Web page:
Is Minecraft a complete waste of time for kids?
This year marks the 10th year since Minecraft’s inception. With six boys under our roof, you can bet that our kids (including the girls) have racked up their share of hours playing Minecraft.
Seven years ago, our 12-year-old son was no different than most boys his age… he obsessed over the game of Minecraft.
As a dad committed to creating passion in my son, I asked the question: Could I use Minecraft to awaken an inner motivation and self-directed learning path in my kids toward a long-term talent?
That son learned Java coding and grew up to become a full-time programmer. It all started with Minecraft.
Here’s the secret: To trigger a strong desire to become very good at something, find a way to bring value to others with it as soon as possible. I’ll tell you how I did this with my 12-year-old, but first, let’s talk about the game.
What is Minecraft?
Minecraft is an online gaming environment where kids move cartoon-like characters to build houses and entire cities. All the while playing various mini-games in between projects.
It should be clarified that it is not a one-size-fits-all piece of entertainment software.
And this explains its huge popularity.
Minecraft is played in many different ways to satisfy almost any personality and age level of kids. After downloading the required core Minecraft software (a one-time fee of $26), the player chooses from hundreds, maybe thousands, of resource packs and modules. The add-ons enhance the virtual world in any number of ways that you want.
Playing the game of Minecraft for entertainment is the consumption side of the equation. That’s where it stays for most kids, much to the frustration of the parent.
How to Leverage Minecraft to Motivate Your Kids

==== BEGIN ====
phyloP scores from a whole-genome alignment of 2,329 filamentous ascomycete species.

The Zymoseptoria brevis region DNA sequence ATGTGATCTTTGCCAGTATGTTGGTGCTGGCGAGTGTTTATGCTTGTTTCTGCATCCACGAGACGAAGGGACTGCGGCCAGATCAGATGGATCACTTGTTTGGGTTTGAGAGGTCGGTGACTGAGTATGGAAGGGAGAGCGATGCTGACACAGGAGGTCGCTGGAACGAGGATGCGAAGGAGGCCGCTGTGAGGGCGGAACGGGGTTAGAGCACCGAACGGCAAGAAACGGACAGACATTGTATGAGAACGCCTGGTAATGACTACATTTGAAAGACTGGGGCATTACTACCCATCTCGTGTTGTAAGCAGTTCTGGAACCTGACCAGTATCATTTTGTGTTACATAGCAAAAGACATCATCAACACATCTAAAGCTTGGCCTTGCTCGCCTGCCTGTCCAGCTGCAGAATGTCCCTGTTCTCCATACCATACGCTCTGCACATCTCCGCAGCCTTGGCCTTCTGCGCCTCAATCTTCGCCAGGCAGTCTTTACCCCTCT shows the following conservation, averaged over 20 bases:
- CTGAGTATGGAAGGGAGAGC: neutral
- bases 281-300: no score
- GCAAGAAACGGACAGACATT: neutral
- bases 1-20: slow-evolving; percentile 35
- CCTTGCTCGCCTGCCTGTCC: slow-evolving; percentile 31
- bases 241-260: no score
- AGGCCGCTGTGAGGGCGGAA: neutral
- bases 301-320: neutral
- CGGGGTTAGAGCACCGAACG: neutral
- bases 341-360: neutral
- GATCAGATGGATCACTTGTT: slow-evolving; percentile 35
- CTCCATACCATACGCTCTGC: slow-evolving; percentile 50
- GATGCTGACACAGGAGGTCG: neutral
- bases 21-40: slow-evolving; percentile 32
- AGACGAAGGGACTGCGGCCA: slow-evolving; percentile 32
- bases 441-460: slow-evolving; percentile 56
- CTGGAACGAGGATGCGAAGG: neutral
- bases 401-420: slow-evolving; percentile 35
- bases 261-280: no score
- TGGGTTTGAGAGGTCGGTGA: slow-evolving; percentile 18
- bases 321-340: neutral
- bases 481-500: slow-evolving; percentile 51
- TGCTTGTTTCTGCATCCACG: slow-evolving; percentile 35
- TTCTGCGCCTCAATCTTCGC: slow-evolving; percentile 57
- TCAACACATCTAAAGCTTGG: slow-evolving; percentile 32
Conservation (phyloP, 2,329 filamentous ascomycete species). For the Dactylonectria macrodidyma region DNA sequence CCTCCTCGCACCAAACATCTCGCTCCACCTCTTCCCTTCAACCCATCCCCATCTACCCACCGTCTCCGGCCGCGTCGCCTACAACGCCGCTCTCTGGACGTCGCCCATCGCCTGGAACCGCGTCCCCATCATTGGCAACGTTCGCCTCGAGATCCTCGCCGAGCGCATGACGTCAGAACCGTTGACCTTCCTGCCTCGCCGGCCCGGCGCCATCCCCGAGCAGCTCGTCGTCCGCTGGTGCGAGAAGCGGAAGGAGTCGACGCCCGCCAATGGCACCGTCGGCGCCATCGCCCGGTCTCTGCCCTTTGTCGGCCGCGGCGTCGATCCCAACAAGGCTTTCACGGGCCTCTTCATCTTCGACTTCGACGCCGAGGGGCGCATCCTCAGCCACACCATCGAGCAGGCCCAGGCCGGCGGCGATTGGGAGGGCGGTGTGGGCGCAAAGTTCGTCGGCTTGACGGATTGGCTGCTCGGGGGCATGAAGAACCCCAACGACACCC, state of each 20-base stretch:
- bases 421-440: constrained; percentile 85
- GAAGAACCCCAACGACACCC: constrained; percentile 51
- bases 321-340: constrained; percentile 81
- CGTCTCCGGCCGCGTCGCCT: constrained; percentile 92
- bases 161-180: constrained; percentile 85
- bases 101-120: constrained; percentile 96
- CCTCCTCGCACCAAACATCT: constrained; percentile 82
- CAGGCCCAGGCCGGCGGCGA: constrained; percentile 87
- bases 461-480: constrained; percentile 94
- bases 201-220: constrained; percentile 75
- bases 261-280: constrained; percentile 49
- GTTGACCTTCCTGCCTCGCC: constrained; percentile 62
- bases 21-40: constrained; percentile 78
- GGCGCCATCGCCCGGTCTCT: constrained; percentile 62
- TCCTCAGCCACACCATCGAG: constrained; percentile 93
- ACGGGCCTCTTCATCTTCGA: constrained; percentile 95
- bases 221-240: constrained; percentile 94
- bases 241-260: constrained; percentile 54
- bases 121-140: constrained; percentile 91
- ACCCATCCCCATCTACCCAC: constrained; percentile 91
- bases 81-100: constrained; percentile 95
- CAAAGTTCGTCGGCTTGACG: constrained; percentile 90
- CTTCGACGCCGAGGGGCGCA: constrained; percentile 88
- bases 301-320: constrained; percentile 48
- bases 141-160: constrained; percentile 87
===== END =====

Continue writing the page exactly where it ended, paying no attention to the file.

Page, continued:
Did you know your child can get involved in the production and management side of Minecraft?
Modifying the game and the social skills to manage players is an amazing asset to tap into if your child has more of a “logic and coding” bent to his interests. This is exactly what my son Nicholas had when he first started getting involved in the production. I call this the development side of Minecraft.
Following the earlier principle of choosing a small current interest and using tools already on hand or available to the household, I decided that Nicholas should take a look at creating simple coding plug-ins for Minecraft. Plug-ins make a much more exciting experience for the players.
NOTE: I had no idea how to create plug-ins myself. With the help of online tutorials for beginners, Nicholas started creating some fun ones to enhance the experience for his friends. He was absolutely self-directed at this point.
A simple plug-in modifies the game’s code to change how you play during the game that is not normally part of the experience. More complex plug-ins can even create unique competitive game events for a group of friends. The better you are at creating unique experiences, the more positive feedback you will get from your gaming friends.
Creating such plug-ins requires learning how to code in a real programming language called Java. You guessed it, this is a language used for coding useful applications in the real world. By using Minecraft as a safe playground, my son could learn a real programming language without worrying about blowing up someone’s accounting software.
The steps my 12-year-old kid took to learn computer skills using Minecraft
Nicholas, now 19 years old, works full time as a programmer. I called him, “What did you use to get started in programming?”